Each of these parties has raised concerns that they might represent a subsidiary of the AKP, or even “the long arm” of Erdoǧan. While representatives of these parties regularly dispute such claims, it is rather easy to find their (sometimes ardent) endorsements of Erdoǧan and AKP policies on social media, while it is not at all easy to find instances of criticism. However, could it be that diaspora members themselves set up independent parties that reflect political camps in the country where the diaspora originated? This would stand in sharp contrast to previous AKP-related activities in Germany, which have been characterised as hierarchical and top-down (e.g. Yener-Roderburg, 2020). If any of these parties were integrated into some command structure that begins in Ankara, this would amount to foreign interference in elections. Such command structures might not only be used to mobilise the diaspora for political aims but potentially also to exercise control over it (e.g. Adamson, 2019). While it is beyond the scope of this text to discuss Erdoǧan’s vision for the diaspora of Türkiye, suffice to say that he has reservations about the diaspora’s ‘integration’. He once stated that “assimilation is tantamount to a crime against humanity”.

Possibly linked to a reform of citizenship?

DAVA is not the first political initiative of conservatives in Germany’s Turkish community. In fact, such efforts go back a long way. The ‘Demokratische Partei Deutschlands (Democratic Party of Germany) was founded already in 1995 but dissolved in 2002. Setbacks were also experienced by the ‘Bündnis für Innovation und Gerechtigkeit’ (The Alliance for Innovation and Justice, BIG), established more recently, and the ‘Allianz Deutscher Demokraten’ (Alliance of German Democrats, ADD), whose founder is known to have affiliations with Erdoğan. However, these earlier parties that were established by Turkish-origin people in Germany failed to make a significant impact in elections. For example, when Erdoğan explicitly urged support for ADD in Germany’s 2017 general elections, the ADD increased its vote share but still fell short of securing the desired votes and subsequently dissolved. Did these parties fail partly because a large part of the Turkish diaspora in Germany could not vote? Although eligible, many never became German citizens. A key reason is that citizenship law required Turkish and other non-EU citizens to give up their earlier citizenship.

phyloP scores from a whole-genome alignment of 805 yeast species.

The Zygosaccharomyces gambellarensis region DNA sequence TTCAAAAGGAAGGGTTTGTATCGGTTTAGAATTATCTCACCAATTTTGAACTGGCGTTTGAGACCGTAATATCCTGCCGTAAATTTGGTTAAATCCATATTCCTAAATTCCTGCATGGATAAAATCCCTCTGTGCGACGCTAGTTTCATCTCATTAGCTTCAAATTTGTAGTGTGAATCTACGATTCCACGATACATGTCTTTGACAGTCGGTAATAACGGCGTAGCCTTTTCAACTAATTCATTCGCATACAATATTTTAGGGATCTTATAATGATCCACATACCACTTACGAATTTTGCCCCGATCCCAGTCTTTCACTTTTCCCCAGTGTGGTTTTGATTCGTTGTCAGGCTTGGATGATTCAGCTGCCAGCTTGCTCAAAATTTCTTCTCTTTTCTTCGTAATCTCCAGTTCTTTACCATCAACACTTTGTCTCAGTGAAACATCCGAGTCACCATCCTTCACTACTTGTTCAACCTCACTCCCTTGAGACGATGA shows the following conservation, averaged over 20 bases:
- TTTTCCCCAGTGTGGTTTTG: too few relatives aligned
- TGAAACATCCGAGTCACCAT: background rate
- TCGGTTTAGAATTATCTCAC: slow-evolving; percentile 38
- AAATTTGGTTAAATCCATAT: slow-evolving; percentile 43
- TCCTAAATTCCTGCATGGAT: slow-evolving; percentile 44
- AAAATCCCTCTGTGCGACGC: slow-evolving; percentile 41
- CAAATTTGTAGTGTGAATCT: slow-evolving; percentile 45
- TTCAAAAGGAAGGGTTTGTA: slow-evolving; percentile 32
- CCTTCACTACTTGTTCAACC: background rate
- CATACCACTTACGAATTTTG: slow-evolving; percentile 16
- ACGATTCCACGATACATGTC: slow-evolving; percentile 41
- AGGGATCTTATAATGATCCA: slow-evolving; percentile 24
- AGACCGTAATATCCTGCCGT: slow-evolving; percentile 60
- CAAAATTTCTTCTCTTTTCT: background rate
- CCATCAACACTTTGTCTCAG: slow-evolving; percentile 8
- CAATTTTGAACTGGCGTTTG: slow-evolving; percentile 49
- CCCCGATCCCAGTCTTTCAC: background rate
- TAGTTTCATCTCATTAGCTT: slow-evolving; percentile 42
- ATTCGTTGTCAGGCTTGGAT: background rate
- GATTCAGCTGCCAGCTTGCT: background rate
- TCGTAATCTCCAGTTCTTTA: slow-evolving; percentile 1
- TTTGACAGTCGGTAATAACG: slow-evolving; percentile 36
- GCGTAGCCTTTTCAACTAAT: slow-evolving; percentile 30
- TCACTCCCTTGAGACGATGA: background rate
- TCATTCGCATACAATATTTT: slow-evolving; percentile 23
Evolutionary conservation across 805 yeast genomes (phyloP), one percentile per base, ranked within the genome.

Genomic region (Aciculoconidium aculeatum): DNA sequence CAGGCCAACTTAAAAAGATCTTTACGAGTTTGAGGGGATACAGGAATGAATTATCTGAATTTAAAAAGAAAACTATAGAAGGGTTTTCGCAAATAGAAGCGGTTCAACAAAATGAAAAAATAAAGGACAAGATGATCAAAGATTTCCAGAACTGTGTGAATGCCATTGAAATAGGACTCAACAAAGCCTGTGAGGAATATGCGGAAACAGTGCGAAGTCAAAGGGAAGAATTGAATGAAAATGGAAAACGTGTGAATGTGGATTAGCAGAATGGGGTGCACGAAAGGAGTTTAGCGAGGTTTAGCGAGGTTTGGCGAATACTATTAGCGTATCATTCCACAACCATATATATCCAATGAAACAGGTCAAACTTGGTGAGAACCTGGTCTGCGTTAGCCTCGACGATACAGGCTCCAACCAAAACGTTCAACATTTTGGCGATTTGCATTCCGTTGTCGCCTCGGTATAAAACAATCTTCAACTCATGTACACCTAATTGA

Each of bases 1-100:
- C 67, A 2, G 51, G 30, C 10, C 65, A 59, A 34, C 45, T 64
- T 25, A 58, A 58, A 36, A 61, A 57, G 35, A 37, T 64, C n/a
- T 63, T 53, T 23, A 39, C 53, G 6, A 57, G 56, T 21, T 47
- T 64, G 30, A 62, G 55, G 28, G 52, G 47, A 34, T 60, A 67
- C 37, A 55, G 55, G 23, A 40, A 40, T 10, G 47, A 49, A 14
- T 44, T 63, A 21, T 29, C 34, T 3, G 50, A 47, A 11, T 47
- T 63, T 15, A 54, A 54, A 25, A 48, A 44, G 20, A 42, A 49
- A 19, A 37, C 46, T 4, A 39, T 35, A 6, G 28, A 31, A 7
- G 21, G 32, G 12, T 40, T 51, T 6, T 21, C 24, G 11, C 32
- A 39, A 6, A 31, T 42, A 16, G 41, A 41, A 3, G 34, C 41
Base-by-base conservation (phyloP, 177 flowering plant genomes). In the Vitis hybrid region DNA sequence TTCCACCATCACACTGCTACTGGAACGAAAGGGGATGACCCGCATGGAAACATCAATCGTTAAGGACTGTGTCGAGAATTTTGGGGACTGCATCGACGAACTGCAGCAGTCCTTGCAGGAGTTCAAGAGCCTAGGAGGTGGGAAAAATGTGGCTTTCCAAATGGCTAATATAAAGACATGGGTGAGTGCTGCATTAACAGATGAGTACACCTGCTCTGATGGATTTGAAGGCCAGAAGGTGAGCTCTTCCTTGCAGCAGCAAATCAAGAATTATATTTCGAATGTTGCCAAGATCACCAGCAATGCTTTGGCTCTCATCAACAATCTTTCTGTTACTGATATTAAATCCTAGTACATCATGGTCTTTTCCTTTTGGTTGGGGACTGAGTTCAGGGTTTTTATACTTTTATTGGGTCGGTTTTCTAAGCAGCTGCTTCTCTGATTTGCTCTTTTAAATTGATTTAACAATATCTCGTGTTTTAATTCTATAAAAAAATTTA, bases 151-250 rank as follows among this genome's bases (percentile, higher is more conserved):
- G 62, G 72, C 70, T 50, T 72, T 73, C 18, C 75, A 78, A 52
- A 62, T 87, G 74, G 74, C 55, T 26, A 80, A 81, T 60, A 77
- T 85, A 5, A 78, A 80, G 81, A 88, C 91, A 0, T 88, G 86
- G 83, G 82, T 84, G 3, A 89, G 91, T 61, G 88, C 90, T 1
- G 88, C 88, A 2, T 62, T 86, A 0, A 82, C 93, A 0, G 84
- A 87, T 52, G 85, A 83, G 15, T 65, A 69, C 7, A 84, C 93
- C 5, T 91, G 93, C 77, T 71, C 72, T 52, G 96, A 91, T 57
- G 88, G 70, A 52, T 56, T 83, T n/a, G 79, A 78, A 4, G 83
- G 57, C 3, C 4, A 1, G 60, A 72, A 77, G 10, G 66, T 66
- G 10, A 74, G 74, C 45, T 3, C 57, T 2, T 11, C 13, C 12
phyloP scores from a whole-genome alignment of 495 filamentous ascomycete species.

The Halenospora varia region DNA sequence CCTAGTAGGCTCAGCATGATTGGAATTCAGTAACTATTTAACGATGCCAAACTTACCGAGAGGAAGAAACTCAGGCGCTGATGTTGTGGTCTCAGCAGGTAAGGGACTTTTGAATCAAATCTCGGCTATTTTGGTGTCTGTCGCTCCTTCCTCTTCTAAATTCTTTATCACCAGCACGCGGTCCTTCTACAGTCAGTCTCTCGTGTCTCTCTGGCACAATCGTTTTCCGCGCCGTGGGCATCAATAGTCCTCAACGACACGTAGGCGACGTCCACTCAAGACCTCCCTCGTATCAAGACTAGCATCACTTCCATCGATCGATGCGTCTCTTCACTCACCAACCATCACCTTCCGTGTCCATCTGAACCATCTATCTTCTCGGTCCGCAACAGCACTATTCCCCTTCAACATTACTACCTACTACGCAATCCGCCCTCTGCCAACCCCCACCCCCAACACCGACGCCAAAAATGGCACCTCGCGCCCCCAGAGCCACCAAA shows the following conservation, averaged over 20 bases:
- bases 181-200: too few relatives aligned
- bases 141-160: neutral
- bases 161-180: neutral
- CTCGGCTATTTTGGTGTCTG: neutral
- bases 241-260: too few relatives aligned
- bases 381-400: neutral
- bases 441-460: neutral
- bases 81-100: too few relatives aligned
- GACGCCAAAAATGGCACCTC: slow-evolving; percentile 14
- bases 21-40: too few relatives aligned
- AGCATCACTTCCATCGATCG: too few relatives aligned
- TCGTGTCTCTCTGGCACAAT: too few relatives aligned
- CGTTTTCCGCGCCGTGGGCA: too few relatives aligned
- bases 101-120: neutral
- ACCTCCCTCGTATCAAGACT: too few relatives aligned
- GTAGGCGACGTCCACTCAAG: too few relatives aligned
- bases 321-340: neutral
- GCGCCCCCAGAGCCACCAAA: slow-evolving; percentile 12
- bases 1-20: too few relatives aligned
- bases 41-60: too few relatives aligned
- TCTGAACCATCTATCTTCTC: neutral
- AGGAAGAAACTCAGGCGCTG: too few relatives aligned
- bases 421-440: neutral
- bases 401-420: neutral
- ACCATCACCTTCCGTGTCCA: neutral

This changed with a reform of citizenship law that passed German parliament on 19 January 2024 and now allows for dual citizenship. The founding of DAVA was announced only three days earlier. While these events are not necessarily linked, more Turkish long-term residents in Germany – very many of whom already qualify for German citizenship – might now choose to take it up. They are by far the largest group to benefit from the reform (Figure 1), which DAVA founders might see as a source of many new voters over the coming years. Members of the opposition warned the government in December 2023 that the reform might encourage the foundation of an AKP-inspired party. The strong reactions by politicians to the news of DAVA’s establishment can therefore also be understood as moves in a political blame game.